Let me share with you some pictures of the glazing process and the glaze firing. I hope that by next week, I can share with you some pictures of the finished work.

I also did my presentation this past Thursday. Here is an overview of the slides I presented.

Here is the overview of the eight sculptures I created in the presentation. Photos were taken before they were dried, bisqued and glazed.

Thank you for being interested!


The Green Carnation (part 1)

One of the books I’ve read most recently is titled The Green Carnation (published in 1894), and it’s an interesting book—which is both good and bad.  The title comes from, as you can probably guess, a carnation that’s been dyed green.  (Creative, right?)  The carnation’s origin traces back to use in France by men who engaged in sodomy; the dyed flower served as a sort of “sign” of their sexual preference.  Wilde, of course, coopted the dyed carnation idea for his own (similar) uses in London.  While the significance of the carnation was lost on many, quite a few started picking up that there was something deeper and more meaningful behind the choice of color and flower.  One such man, named Robert Hichens, caught on.  So it fits that he was also the author of The Green Carnation.

Wilde was soon to refer to Hichens as a “doubting disciple who has written the false gospel,” but Hichens originally published The Green Carnation anonymously.  Hichens had followed Wilde and Bosie around with a notebook, talked to their friends, and gathered enough information on their goings and comings to write a satire about Wilde, Bosie, the “Aesthetic Movement,” and the effeminacy that was associated with all three.

The Green Carnation takes place over several days in the lives of a group of heavily satirized characters—the characters of Wilde and Bosie are so accurately (and humorously) described, though, that it was instantly obvious to the readers of that time that book was about the two.  The plot is centered on three characters, however.  The moral compass (and arguably the protagonist) of the book is Lady Locke, but I’m going to spend more time in this blog entry writing about Wilde’s character.  He’s named “Esmé Amarinth” although I’ll refer to him Wilde for the sake of clarity.  (I’ll be referring to the character of “Reggie Hastings” as Bosie, as well.)

The most striking characteristic of Wilde in The Green Carnation is that he’s almost criminally insane through the way he speaks (both randomly and nonsensically) throughout the book.  He often ignores other characters, and is more than willing to talk about whatever he wants to talk about—regardless of the topic at hand.  I realize that simply stating it won’t do the character justice, so I feel as though it’s worthwhile to pull in some actual, and hopefully enjoyable, quotes.

The first example is Wilde speaking of how operas should perform matinees—the purpose of which would be to “unfit one for the duties of the day”:

“It makes me perpetually sorrowful in London to meet with people doing their duty.  I find them everywhere.  It is impossible to escape from them.  A sense of duty is like some horrible disease.  It destroys the tissues of the mind, as certain complaints destroy the tissues of the body.  The catechism has a great deal to answer for” (pg. 7).

In the second example, Wilde spontaneously decides to sing a song whilst accompanying himself on the piano:

“Go out into the garden all of you, and I will sing to you a song of the moon.  It is very beautiful. […] My voice will sound better from a distance.  Good voices always do” (pg. 74).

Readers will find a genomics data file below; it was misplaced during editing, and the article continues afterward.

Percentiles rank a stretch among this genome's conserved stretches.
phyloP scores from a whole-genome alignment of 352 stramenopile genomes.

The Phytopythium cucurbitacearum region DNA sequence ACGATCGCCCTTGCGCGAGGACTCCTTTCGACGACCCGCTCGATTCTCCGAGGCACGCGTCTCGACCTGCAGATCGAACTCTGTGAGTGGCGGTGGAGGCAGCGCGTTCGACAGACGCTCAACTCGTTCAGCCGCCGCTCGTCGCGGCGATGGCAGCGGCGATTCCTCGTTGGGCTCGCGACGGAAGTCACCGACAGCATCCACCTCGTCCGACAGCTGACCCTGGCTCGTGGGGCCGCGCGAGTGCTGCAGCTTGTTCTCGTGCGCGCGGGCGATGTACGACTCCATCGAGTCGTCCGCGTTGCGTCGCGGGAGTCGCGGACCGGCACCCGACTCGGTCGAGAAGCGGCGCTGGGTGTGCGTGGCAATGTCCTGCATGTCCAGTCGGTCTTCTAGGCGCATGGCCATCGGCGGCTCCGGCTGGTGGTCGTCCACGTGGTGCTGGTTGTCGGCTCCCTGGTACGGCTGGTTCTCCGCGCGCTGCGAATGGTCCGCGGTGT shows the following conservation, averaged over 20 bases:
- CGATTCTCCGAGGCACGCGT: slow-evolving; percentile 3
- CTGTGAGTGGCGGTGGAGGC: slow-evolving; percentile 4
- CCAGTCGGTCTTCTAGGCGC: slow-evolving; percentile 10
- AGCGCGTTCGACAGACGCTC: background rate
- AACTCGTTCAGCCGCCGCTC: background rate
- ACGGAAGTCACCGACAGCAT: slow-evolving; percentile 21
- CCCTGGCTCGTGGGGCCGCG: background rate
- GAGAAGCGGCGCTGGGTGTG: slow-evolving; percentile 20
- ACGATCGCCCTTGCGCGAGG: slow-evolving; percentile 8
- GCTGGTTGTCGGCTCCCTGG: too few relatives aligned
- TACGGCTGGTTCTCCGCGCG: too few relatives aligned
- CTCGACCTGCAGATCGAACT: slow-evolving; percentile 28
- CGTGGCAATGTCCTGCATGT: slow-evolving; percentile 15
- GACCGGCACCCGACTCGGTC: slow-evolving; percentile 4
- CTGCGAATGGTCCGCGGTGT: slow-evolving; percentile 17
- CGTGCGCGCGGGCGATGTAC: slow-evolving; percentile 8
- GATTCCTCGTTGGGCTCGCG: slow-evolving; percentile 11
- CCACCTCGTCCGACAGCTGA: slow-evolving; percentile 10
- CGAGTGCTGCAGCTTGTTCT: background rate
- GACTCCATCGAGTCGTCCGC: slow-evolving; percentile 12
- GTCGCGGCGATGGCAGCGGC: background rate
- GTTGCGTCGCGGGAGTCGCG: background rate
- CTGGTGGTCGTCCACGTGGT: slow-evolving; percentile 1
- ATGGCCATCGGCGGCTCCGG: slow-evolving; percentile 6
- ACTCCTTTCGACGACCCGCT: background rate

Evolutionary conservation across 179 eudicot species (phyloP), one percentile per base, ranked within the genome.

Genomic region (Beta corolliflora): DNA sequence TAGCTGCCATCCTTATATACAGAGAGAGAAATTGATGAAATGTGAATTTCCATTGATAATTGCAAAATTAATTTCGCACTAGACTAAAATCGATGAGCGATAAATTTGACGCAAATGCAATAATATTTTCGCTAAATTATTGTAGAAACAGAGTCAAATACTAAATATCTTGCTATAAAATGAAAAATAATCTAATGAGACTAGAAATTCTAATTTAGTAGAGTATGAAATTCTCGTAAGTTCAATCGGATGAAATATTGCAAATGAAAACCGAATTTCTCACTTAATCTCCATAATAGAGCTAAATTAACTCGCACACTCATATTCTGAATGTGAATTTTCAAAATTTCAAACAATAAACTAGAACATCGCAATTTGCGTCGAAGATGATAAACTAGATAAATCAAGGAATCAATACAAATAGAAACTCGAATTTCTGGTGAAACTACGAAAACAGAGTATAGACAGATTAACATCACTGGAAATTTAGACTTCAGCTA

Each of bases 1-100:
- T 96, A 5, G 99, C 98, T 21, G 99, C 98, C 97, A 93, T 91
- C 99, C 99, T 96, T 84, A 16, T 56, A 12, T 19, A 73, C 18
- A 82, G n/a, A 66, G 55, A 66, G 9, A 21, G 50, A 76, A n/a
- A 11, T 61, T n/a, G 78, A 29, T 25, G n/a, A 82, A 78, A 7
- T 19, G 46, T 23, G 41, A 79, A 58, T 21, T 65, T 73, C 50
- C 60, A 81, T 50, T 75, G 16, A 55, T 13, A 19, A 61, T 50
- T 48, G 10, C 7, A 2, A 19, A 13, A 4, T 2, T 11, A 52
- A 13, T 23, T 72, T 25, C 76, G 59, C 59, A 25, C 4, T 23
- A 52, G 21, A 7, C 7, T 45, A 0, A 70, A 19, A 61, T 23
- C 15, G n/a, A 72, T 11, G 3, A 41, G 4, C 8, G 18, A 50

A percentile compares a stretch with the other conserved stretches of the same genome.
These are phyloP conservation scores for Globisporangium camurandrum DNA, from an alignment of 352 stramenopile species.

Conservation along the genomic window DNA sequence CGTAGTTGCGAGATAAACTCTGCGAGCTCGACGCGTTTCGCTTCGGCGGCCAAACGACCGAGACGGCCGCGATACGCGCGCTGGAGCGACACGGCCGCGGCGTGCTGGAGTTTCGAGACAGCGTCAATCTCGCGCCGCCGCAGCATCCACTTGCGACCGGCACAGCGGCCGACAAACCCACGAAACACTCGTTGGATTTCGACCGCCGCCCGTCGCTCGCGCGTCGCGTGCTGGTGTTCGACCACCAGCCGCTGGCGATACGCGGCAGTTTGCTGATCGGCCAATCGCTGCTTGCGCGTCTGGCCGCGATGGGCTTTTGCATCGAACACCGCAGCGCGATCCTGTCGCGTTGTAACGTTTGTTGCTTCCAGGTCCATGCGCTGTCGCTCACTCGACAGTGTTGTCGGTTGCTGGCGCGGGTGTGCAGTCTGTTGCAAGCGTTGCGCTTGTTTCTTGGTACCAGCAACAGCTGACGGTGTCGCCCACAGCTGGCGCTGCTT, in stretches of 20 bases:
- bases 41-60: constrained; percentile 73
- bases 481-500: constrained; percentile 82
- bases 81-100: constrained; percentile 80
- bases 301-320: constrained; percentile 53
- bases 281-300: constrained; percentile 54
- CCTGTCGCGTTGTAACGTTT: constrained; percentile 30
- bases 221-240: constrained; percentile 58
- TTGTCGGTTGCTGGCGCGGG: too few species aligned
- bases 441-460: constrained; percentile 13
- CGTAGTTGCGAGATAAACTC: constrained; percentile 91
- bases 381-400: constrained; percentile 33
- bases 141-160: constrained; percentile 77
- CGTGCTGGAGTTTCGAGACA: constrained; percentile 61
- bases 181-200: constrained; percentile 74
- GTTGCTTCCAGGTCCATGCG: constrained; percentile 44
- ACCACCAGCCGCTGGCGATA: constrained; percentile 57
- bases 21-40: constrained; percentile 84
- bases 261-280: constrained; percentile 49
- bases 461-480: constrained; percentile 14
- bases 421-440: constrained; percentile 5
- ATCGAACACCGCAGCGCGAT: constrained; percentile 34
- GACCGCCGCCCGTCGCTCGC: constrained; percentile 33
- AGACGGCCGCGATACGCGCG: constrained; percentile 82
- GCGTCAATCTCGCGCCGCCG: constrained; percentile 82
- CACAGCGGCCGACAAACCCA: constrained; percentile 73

The third and final example is from the conclusion of the book.  As Wilde and Bosie ride a train into the metaphorical sunset, the two observe a pair of gentlemen trying to catch the train they’re on:

“Look out of this window, dear boy, and you will see two elderly gentlemen missing the train.  They are doing it rather nicely.  I think they must have been practicing in private.  There is an art even in missing a train, [Bosie].  But one of them is not quite perfect in it yet.  He has begun to swear a little too soon” (pg. 211).

The absurdity of Wilde, to an outsider, probably seems laughable.  But Hichens uses enough (likely) quotes and aphorisms from Wilde and others that it was convincing enough to fool many as to whom the actual writer was.  (As would be discovered down the road, Hichens had pulled at least one quote directly from a private telegram between Bosie and Queensberry.)  While I’ll go further into detail in the next post, it’s worth knowing that many originally thought Wilde had written the satire about himself.

Ending The FURSCA Chapter

Well, this is sad.

Even though break will be nice (and I’ve been craving Chinese food, which I live next to back in New Jersey), I’m really going to miss staying on campus writing poetry. FURSCA has been great, but just spending the summer here as been interesting within itself. For example, I couldn’t go to Baldwin everyday, and I really didn’t want to eat subway all the time, so I dedicated time looking for recipes for cheap and tasty dinners. It was really fun cooking for myself and experimenting. I can now say I’ve made chicken parm, burgers, fried chicken, bbq chicken, fried shrimp, shrimp and pasta and just wide variety of things I know I’ll cook once I live on my own again.

This is also my first time being in Michigan for the summer, since school always starts at the end of August when things are starting to cool down. I didn’t expect it to get so hot, but I loved it! Also, this campus never sleeps. I assumed the campus would be pretty dead since school wasn’t really going on (except for summer school) but this campus is still heavily active with other activities. It was pretty cool sitting on the quad and wondering why people were on campus.

Back to FURSCA. I must say this has been my best summer so far because of FURSCA. Getting paid to do something I’m interested in, and hearing about things other people are interested in was a blast. Honestly, it made me feel as though my ideas were important.

It’s great seeing that research isn’t just a science term and that the college lets non-science students perform their own type of research. I’m pretty much a FURSCA fan girl, but I believe the praise is deserved!

I know of a few people who are thinking about trying FURSCA but seem somewhat nervous. I say GIVE IT A TRY. It’s worth a shot.